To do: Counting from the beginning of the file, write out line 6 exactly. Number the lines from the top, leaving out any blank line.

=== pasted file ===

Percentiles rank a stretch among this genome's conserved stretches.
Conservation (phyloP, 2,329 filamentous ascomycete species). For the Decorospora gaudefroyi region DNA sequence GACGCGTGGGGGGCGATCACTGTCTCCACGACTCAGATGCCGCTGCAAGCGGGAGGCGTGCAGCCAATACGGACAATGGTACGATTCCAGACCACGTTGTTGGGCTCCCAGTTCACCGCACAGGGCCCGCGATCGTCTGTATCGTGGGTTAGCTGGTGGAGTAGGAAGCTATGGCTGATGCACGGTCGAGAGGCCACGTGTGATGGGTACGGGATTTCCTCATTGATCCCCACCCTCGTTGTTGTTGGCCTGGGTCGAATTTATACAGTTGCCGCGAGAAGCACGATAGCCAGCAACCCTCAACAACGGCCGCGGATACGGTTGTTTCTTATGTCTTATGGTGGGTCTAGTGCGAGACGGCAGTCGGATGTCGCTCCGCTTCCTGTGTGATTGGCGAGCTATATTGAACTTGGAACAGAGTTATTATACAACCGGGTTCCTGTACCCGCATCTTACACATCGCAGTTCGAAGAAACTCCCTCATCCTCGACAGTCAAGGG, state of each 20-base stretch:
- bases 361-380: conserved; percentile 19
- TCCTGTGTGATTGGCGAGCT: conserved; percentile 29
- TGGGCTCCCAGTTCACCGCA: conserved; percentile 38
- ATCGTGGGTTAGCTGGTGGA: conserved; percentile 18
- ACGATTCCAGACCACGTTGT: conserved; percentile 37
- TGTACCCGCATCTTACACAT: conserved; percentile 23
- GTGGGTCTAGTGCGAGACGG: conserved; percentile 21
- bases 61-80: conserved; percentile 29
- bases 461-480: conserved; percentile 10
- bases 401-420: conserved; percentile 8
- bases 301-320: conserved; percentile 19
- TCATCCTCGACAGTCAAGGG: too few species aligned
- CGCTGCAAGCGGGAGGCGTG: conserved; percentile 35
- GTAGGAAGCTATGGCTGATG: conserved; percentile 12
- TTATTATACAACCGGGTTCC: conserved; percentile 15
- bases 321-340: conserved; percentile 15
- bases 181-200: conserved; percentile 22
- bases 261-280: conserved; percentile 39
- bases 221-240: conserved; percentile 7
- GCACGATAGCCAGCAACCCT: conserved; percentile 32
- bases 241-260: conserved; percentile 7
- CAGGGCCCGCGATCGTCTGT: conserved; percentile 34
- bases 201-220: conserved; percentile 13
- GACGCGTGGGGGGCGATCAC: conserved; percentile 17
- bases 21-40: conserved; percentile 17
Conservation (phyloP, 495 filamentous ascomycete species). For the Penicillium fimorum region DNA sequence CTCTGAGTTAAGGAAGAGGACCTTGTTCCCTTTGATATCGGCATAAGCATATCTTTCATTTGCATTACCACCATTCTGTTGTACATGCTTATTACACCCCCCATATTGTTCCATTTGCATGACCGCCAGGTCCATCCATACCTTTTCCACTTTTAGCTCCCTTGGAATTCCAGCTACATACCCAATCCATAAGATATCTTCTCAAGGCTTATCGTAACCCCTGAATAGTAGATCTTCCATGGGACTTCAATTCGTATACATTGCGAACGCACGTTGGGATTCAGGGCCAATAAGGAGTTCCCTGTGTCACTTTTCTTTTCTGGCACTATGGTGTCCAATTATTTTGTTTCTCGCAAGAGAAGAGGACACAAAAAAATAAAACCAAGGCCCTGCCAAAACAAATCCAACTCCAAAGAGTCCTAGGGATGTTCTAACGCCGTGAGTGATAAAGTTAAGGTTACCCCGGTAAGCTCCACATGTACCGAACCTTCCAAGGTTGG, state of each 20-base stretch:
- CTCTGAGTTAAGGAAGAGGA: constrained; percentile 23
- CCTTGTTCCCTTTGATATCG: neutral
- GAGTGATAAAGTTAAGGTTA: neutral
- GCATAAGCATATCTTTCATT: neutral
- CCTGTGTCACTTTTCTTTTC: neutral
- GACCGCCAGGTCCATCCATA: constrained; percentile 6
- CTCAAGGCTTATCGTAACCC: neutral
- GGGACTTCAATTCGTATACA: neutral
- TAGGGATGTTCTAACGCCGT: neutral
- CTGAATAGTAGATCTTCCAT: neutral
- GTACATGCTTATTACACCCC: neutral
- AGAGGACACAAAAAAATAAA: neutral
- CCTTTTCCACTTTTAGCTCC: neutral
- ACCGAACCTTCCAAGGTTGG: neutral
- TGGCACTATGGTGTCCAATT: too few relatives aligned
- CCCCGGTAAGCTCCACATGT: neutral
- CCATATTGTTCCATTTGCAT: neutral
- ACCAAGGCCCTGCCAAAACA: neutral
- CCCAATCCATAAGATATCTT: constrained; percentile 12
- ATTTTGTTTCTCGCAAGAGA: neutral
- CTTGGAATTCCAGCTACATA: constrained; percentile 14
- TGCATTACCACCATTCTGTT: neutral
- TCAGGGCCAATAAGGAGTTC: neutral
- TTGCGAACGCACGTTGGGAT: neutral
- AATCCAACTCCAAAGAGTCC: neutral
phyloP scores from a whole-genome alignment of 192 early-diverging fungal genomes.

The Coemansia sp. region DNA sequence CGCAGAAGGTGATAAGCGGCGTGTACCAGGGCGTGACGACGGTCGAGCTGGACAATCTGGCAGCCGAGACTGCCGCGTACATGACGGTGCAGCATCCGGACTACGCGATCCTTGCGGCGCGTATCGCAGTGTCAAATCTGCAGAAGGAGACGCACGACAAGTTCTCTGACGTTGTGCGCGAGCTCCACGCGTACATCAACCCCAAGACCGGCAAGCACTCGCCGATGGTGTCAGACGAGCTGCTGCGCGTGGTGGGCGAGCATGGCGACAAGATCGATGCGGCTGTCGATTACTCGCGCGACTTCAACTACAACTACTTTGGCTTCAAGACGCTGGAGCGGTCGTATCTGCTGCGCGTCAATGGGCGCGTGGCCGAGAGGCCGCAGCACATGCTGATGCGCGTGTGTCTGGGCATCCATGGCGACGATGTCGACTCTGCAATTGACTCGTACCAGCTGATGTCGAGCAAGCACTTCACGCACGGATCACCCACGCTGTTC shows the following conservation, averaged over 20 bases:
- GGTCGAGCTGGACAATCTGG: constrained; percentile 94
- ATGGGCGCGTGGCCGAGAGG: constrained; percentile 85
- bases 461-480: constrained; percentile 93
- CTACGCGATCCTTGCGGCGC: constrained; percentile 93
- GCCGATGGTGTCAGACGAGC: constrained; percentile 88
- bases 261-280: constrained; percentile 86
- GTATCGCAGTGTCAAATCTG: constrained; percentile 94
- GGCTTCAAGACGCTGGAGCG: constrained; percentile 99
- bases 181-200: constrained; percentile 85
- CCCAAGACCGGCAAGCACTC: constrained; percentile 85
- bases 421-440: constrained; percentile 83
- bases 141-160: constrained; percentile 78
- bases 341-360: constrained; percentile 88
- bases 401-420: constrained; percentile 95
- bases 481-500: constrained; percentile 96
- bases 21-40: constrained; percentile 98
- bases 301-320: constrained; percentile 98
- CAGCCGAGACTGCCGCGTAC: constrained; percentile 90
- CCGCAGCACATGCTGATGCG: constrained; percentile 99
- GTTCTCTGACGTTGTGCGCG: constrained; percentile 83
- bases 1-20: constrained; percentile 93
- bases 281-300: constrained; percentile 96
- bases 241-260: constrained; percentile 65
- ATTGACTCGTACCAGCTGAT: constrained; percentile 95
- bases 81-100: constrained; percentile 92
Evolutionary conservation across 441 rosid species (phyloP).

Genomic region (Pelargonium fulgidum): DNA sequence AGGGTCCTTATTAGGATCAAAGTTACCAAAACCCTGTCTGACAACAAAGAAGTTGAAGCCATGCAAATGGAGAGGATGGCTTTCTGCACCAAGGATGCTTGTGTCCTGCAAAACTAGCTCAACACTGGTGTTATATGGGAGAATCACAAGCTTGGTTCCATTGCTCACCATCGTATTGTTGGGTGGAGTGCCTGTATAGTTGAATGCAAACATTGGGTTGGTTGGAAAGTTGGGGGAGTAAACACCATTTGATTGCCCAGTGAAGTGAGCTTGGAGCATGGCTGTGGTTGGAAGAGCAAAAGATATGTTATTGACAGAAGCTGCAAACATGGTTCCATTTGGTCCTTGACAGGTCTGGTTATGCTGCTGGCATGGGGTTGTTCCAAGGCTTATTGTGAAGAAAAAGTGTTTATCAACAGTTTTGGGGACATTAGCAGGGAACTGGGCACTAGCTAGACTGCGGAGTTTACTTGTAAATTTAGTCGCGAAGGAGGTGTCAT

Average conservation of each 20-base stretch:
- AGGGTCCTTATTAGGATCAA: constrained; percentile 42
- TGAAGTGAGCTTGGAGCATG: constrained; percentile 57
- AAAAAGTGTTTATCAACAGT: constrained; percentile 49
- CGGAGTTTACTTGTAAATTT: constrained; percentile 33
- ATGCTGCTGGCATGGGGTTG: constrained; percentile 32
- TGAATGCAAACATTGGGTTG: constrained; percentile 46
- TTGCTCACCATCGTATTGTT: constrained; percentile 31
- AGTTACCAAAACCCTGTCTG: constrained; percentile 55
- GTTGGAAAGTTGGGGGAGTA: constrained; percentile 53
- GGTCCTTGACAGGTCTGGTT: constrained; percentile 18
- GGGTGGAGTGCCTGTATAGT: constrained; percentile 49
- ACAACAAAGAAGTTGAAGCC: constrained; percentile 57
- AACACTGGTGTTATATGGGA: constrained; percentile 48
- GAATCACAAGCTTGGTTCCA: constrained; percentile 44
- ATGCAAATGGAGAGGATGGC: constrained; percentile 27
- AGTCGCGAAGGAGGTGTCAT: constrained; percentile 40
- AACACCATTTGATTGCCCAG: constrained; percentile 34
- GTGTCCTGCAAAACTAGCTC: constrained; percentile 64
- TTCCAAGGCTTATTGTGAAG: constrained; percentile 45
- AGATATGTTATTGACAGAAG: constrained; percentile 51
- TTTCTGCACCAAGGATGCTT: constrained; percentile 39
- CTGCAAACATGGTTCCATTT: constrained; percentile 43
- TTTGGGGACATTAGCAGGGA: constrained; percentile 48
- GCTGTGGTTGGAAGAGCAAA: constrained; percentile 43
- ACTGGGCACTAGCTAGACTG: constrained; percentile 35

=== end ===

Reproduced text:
- ATCGTGGGTTAGCTGGTGGA: conserved; percentile 18